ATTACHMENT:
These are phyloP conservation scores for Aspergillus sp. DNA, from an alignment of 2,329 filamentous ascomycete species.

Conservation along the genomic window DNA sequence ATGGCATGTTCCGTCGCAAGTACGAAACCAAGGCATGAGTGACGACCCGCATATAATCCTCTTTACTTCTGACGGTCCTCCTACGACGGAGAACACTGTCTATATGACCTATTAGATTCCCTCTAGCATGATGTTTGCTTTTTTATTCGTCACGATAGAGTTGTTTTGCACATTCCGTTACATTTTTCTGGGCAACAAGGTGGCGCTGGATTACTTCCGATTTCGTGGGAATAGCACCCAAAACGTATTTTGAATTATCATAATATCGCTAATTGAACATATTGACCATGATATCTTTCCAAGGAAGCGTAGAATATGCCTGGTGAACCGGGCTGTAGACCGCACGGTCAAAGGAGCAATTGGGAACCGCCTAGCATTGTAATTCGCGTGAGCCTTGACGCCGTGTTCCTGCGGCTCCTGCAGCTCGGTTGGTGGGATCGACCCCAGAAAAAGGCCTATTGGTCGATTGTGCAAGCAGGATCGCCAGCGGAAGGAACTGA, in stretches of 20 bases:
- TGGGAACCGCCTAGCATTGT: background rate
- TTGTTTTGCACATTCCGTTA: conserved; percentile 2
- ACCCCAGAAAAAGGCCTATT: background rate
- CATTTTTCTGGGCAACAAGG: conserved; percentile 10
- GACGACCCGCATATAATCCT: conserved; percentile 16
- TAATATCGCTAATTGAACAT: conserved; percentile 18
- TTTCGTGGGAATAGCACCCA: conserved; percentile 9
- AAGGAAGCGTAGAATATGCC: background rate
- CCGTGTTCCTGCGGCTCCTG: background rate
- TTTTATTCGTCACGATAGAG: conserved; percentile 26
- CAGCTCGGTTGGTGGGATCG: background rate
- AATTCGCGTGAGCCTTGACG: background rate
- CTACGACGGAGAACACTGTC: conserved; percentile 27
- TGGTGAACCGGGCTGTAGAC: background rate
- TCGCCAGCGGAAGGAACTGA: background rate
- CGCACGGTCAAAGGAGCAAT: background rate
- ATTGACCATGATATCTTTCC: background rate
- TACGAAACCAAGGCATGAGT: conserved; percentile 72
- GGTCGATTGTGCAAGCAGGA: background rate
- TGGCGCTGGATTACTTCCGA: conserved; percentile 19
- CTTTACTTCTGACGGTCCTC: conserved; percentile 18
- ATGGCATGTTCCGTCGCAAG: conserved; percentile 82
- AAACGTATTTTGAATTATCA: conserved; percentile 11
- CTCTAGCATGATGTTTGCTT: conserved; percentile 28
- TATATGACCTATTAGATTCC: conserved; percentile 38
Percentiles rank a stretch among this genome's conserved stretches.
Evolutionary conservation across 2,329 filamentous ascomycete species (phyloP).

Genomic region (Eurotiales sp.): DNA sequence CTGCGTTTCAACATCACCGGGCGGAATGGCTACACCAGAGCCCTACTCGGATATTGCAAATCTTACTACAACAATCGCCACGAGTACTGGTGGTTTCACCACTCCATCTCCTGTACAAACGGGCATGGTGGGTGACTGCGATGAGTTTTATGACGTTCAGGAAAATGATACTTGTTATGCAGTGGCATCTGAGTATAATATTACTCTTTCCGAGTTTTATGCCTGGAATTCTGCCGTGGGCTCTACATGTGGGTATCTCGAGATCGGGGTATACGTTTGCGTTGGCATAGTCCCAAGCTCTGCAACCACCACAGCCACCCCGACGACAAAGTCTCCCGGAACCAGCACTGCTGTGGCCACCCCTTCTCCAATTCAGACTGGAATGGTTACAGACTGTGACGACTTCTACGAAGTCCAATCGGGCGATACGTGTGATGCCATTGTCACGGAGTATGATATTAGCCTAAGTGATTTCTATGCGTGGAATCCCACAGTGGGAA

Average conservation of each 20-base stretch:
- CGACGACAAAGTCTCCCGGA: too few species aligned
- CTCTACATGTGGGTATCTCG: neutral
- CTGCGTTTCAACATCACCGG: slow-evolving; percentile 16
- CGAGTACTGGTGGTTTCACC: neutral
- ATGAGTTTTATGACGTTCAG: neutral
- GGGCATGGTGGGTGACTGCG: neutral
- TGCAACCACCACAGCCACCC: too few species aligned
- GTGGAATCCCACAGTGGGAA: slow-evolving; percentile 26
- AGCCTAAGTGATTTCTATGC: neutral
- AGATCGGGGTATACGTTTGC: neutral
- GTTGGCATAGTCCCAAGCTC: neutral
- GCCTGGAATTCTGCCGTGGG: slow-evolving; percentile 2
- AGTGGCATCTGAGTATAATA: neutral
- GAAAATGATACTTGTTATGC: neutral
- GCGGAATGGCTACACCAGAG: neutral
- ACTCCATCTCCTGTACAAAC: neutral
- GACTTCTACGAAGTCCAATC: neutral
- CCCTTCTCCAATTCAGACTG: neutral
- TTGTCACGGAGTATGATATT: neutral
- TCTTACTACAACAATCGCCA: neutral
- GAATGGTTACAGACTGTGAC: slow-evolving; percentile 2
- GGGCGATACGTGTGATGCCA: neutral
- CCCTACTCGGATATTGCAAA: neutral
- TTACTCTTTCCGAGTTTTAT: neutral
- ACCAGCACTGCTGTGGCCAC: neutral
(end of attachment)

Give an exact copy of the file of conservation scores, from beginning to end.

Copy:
These are phyloP conservation scores for Aspergillus sp. DNA, from an alignment of 2,329 filamentous ascomycete species.

Conservation along the genomic window DNA sequence ATGGCATGTTCCGTCGCAAGTACGAAACCAAGGCATGAGTGACGACCCGCATATAATCCTCTTTACTTCTGACGGTCCTCCTACGACGGAGAACACTGTCTATATGACCTATTAGATTCCCTCTAGCATGATGTTTGCTTTTTTATTCGTCACGATAGAGTTGTTTTGCACATTCCGTTACATTTTTCTGGGCAACAAGGTGGCGCTGGATTACTTCCGATTTCGTGGGAATAGCACCCAAAACGTATTTTGAATTATCATAATATCGCTAATTGAACATATTGACCATGATATCTTTCCAAGGAAGCGTAGAATATGCCTGGTGAACCGGGCTGTAGACCGCACGGTCAAAGGAGCAATTGGGAACCGCCTAGCATTGTAATTCGCGTGAGCCTTGACGCCGTGTTCCTGCGGCTCCTGCAGCTCGGTTGGTGGGATCGACCCCAGAAAAAGGCCTATTGGTCGATTGTGCAAGCAGGATCGCCAGCGGAAGGAACTGA, in stretches of 20 bases:
- TGGGAACCGCCTAGCATTGT: background rate
- TTGTTTTGCACATTCCGTTA: conserved; percentile 2
- ACCCCAGAAAAAGGCCTATT: background rate
- CATTTTTCTGGGCAACAAGG: conserved; percentile 10
- GACGACCCGCATATAATCCT: conserved; percentile 16
- TAATATCGCTAATTGAACAT: conserved; percentile 18
- TTTCGTGGGAATAGCACCCA: conserved; percentile 9
- AAGGAAGCGTAGAATATGCC: background rate
- CCGTGTTCCTGCGGCTCCTG: background rate
- TTTTATTCGTCACGATAGAG: conserved; percentile 26
- CAGCTCGGTTGGTGGGATCG: background rate
- AATTCGCGTGAGCCTTGACG: background rate
- CTACGACGGAGAACACTGTC: conserved; percentile 27
- TGGTGAACCGGGCTGTAGAC: background rate
- TCGCCAGCGGAAGGAACTGA: background rate
- CGCACGGTCAAAGGAGCAAT: background rate
- ATTGACCATGATATCTTTCC: background rate
- TACGAAACCAAGGCATGAGT: conserved; percentile 72
- GGTCGATTGTGCAAGCAGGA: background rate
- TGGCGCTGGATTACTTCCGA: conserved; percentile 19
- CTTTACTTCTGACGGTCCTC: conserved; percentile 18
- ATGGCATGTTCCGTCGCAAG: conserved; percentile 82
- AAACGTATTTTGAATTATCA: conserved; percentile 11
- CTCTAGCATGATGTTTGCTT: conserved; percentile 28
- TATATGACCTATTAGATTCC: conserved; percentile 38
Percentiles rank a stretch among this genome's conserved stretches.
Evolutionary conservation across 2,329 filamentous ascomycete species (phyloP).

Genomic region (Eurotiales sp.): DNA sequence CTGCGTTTCAACATCACCGGGCGGAATGGCTACACCAGAGCCCTACTCGGATATTGCAAATCTTACTACAACAATCGCCACGAGTACTGGTGGTTTCACCACTCCATCTCCTGTACAAACGGGCATGGTGGGTGACTGCGATGAGTTTTATGACGTTCAGGAAAATGATACTTGTTATGCAGTGGCATCTGAGTATAATATTACTCTTTCCGAGTTTTATGCCTGGAATTCTGCCGTGGGCTCTACATGTGGGTATCTCGAGATCGGGGTATACGTTTGCGTTGGCATAGTCCCAAGCTCTGCAACCACCACAGCCACCCCGACGACAAAGTCTCCCGGAACCAGCACTGCTGTGGCCACCCCTTCTCCAATTCAGACTGGAATGGTTACAGACTGTGACGACTTCTACGAAGTCCAATCGGGCGATACGTGTGATGCCATTGTCACGGAGTATGATATTAGCCTAAGTGATTTCTATGCGTGGAATCCCACAGTGGGAA

Average conservation of each 20-base stretch:
- CGACGACAAAGTCTCCCGGA: too few species aligned
- CTCTACATGTGGGTATCTCG: neutral
- CTGCGTTTCAACATCACCGG: slow-evolving; percentile 16
- CGAGTACTGGTGGTTTCACC: neutral
- ATGAGTTTTATGACGTTCAG: neutral
- GGGCATGGTGGGTGACTGCG: neutral
- TGCAACCACCACAGCCACCC: too few species aligned
- GTGGAATCCCACAGTGGGAA: slow-evolving; percentile 26
- AGCCTAAGTGATTTCTATGC: neutral
- AGATCGGGGTATACGTTTGC: neutral
- GTTGGCATAGTCCCAAGCTC: neutral
- GCCTGGAATTCTGCCGTGGG: slow-evolving; percentile 2
- AGTGGCATCTGAGTATAATA: neutral
- GAAAATGATACTTGTTATGC: neutral
- GCGGAATGGCTACACCAGAG: neutral
- ACTCCATCTCCTGTACAAAC: neutral
- GACTTCTACGAAGTCCAATC: neutral
- CCCTTCTCCAATTCAGACTG: neutral
- TTGTCACGGAGTATGATATT: neutral
- TCTTACTACAACAATCGCCA: neutral
- GAATGGTTACAGACTGTGAC: slow-evolving; percentile 2
- GGGCGATACGTGTGATGCCA: neutral
- CCCTACTCGGATATTGCAAA: neutral
- TTACTCTTTCCGAGTTTTAT: neutral
- ACCAGCACTGCTGTGGCCAC: neutral